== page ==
Leo High School student Madison Turpin self-publishes ‘WIRED,’ first in a science fantasy series

Madison Turpin self-published her "WIRED: The Original Resistance" in January. (Photo by Lisa M. Esquivel Long of News-Sentinel.com)
Madison Turpin signs a copy of her book, "Wired," in January at Barnes & Noble in Glenbrook Square. The Leo High School senior plans a four more books in her self-published science fiction series. (Photo by Lisa M. Esquivel Long of News-Sentinel.com)

At a time when most high school students are trying to figure out their futures, Leo Junior-Senior High School senior Madison Turpin has started her career as a book author.

Turpin, 17, self-published “WIRED: The Original Resistance,” the first in her planned five-book science fantasy series.

“I actually started writing novels when I was 11,” said Turpin, who already had sold out of her first order of 150 books within a week after publishing them through Amazon’s CreateSpace in January. She started the book when she was 14.

Turpin has a love for language and has written for her school newspaper, The Lion’s Tale, where she’s editor, and has worked as an intern for The News-Sentinel.

She plans to double-major in writing and psychology at Taylor University.

“I love interpreting how people think and feel,” which helps in creating the dialogue for her books, she said. She’s already a third of the way through writing the second book in the series, which continues the fight of her main character, Bree McAnderson, a New York City teenager who in the year 2198 joins a group that includes other teenagers who are resisting the takeover of the country by a technology company, Joba Electronics. Joba, headquartered in Los Angeles, has its digital tentacles into most people’s lives and is brainwashing them through its monopoly on Jobphones, Jobatops and Jobacars. The second book centers on a kidnapping.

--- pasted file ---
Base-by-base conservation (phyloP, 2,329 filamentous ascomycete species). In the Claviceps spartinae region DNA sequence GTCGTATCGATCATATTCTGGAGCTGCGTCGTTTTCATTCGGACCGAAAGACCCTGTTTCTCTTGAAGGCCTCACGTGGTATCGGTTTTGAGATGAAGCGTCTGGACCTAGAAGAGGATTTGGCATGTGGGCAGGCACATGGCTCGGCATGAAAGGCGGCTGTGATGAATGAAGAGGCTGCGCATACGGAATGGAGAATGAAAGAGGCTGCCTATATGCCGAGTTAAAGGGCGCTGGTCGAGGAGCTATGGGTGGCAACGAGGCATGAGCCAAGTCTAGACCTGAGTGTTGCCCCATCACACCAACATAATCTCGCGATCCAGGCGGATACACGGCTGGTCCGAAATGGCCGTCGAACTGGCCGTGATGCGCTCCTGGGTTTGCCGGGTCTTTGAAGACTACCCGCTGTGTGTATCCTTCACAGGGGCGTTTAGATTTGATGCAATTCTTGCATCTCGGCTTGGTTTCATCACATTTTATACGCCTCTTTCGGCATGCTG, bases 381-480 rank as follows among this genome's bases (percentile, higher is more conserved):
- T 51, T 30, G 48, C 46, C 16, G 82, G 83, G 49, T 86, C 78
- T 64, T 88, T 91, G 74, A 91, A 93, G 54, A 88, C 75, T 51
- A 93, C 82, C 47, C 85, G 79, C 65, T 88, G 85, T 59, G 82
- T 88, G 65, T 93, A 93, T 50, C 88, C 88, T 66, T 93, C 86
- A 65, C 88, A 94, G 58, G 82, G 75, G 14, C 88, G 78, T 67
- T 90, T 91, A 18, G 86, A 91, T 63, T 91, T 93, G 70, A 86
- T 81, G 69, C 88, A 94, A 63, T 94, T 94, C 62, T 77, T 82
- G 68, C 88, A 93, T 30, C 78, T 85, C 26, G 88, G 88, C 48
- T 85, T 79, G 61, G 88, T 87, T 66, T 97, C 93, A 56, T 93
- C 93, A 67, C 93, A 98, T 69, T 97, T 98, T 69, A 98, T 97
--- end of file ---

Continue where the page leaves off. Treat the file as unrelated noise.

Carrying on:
The package she purchased through CreateSpace had her working with an editing team. She’d send them portions of the book and receive back their suggestions.

“The editing took probably double the amount of time it took to write the book,” she said.

Turpin recommends that writers find inspiration in other authors’ work. She admires “Harry Potter” series author J.K. Rowling, who went from an unknown writer to international stardom. She’s also a fan of New York Times bestselling author John Green, whose “The Fault in Our Stars” novel was made into a film of the same name starring Shailene Woodley and Ansel Elgort.

Turpin’s success isn’t a surprise for Melissa Fiedler, who teaches honors English and creative writing at Leo and had Turpin in her class, where the young author excelled.

“She’s an old soul,” Fiedler said. “She can identify with older people.”

Fiedler’s students don’t write essays. Instead, they’ll create short stories by personifying an object, such as describing a day in the life of a pencil.

Fiedler planned to have Turpin visit the creative writing class she has this semester, some of whom had bought Turpin’s book, as had Fiedler.

Turpin won a Gold Key for her writing through this year’s Scholastic Art and Writing Awards, her third consecutive honor. She has participated in the Appleseed Writing Project’s youth summer camps at Indiana University-Purdue Univesity and has attended a writing conference in St. Louis. She’s also active in her church, Grace Point Church of the Nazarene.

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